Habitat fragmentation often results in significant degradation of the structure and composition of remnant natural vegetation, leading to substantial biodiversity decline. Ants are an ecologically dominant faunal group known to be sensitive to vegetation degradation following fragmentation. We examined ant diversity and composition in relation to changes in vegetation structure in remnant coastal vegetation in the global biodiversity hotspot of southwestern Western Australia. The key features of vegetation structure driving the species and functional diversity and composition of ant communities were measures of cover of vegetation and bare ground. However, these effects were highly idiosyncratic at the species level. Cluster analyses based on plant species composition classified plots into two groups corresponding to relatively intact and degraded vegetation respectively. Although systematic changes in plant diversity and vegetation structure were observed between the two groups, key features from an ant perspective (native plant cover and bare ground) remained unchanged. Vegetation degradation consequently had little overall effect on ant species composition and functional diversity. The major disturbance–related impact on ant communities was through invasion by exotic ants, especially Pheidole megacephala; however, this occurred only in close proximity to development. Our results suggest that the priority for conserving ant diversity in our coastal dune system is the prevention of invasion by exotic species.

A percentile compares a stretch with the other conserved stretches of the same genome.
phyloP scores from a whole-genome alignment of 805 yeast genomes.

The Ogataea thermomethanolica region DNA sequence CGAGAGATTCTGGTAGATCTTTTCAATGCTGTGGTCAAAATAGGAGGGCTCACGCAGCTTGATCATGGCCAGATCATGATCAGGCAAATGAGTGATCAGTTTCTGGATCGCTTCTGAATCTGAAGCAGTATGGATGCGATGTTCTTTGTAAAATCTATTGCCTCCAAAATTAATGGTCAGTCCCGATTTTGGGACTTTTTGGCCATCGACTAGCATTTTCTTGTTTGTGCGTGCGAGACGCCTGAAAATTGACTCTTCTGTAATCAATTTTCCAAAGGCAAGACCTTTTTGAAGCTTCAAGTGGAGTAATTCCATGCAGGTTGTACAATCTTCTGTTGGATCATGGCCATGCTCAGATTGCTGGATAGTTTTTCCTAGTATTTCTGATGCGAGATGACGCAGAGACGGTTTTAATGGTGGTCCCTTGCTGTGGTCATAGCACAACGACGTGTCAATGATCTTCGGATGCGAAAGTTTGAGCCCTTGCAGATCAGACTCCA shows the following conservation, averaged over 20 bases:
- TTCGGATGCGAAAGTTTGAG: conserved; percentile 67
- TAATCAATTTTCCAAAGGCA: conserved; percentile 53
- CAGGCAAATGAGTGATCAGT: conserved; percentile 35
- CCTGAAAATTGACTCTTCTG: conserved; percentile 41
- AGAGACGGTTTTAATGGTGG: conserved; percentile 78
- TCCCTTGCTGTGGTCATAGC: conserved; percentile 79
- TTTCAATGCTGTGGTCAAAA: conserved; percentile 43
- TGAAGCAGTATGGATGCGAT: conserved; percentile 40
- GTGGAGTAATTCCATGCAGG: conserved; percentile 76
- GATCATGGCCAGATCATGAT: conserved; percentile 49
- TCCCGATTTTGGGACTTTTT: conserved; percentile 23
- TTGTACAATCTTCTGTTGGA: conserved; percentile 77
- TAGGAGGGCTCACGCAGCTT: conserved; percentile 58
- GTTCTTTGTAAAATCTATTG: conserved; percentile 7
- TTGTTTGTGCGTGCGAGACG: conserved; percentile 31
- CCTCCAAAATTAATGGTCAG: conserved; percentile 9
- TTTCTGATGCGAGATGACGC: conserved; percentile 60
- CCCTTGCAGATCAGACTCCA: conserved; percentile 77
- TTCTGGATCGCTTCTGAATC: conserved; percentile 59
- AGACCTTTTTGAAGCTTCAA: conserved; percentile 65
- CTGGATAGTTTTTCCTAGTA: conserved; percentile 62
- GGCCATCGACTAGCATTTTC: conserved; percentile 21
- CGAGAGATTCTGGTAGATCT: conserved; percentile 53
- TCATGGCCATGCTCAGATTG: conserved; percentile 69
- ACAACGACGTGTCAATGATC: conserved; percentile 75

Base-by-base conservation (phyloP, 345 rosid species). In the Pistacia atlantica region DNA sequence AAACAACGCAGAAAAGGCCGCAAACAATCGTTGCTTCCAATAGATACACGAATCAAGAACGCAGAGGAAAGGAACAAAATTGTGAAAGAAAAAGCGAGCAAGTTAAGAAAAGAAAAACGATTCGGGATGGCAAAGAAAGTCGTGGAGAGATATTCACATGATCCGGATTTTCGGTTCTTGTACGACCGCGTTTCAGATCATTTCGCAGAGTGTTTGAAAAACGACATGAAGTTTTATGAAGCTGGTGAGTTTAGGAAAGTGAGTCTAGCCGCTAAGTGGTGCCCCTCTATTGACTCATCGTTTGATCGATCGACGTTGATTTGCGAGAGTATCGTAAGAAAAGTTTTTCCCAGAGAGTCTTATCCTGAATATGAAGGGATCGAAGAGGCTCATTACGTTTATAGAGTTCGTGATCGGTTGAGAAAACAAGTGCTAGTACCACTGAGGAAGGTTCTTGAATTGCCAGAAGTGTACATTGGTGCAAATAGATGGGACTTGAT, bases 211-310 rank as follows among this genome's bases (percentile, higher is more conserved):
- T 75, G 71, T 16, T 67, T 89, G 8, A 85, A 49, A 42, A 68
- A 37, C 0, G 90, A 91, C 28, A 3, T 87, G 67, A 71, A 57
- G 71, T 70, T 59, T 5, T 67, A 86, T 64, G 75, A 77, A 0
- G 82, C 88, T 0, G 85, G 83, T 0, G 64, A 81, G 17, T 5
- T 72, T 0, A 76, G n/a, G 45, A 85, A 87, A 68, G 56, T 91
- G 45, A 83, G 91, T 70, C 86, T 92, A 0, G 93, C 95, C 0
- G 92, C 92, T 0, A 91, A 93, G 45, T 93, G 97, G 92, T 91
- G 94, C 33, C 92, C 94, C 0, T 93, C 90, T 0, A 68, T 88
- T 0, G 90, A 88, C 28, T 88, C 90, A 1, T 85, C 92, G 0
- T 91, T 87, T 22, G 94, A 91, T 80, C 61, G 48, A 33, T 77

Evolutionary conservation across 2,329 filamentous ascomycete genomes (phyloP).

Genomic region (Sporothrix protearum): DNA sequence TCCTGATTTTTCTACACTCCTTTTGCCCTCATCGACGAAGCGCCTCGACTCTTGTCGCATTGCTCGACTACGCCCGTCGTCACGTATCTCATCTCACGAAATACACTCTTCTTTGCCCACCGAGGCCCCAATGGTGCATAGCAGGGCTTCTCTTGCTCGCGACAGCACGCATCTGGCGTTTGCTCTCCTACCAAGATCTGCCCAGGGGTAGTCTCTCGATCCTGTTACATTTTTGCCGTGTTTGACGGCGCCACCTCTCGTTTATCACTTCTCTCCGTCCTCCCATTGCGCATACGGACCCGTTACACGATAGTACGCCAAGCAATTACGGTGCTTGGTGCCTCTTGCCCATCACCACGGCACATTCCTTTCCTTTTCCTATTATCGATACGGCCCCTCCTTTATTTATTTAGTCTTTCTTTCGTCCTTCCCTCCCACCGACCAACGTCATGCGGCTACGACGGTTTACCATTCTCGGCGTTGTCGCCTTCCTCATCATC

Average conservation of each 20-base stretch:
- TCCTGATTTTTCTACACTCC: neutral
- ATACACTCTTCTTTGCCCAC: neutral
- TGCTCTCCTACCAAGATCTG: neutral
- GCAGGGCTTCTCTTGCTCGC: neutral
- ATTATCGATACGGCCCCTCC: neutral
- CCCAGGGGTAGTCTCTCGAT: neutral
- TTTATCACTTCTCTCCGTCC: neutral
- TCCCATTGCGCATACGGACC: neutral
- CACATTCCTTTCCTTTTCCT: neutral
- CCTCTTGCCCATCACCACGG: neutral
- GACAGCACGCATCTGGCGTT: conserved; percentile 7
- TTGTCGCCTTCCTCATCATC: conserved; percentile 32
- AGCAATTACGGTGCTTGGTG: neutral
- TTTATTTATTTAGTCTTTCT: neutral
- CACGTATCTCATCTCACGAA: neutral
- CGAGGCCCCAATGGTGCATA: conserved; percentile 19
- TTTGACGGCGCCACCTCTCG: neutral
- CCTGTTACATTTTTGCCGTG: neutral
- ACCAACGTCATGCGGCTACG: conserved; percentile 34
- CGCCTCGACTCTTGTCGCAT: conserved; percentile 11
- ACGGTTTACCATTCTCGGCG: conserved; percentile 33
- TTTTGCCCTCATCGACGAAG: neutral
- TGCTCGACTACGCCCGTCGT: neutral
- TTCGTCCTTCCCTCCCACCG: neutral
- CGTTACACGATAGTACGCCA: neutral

|Number of pages||11|
|Journal||Journal of Insect Conservation|
|Publication status||Published - 1 Jun 2016|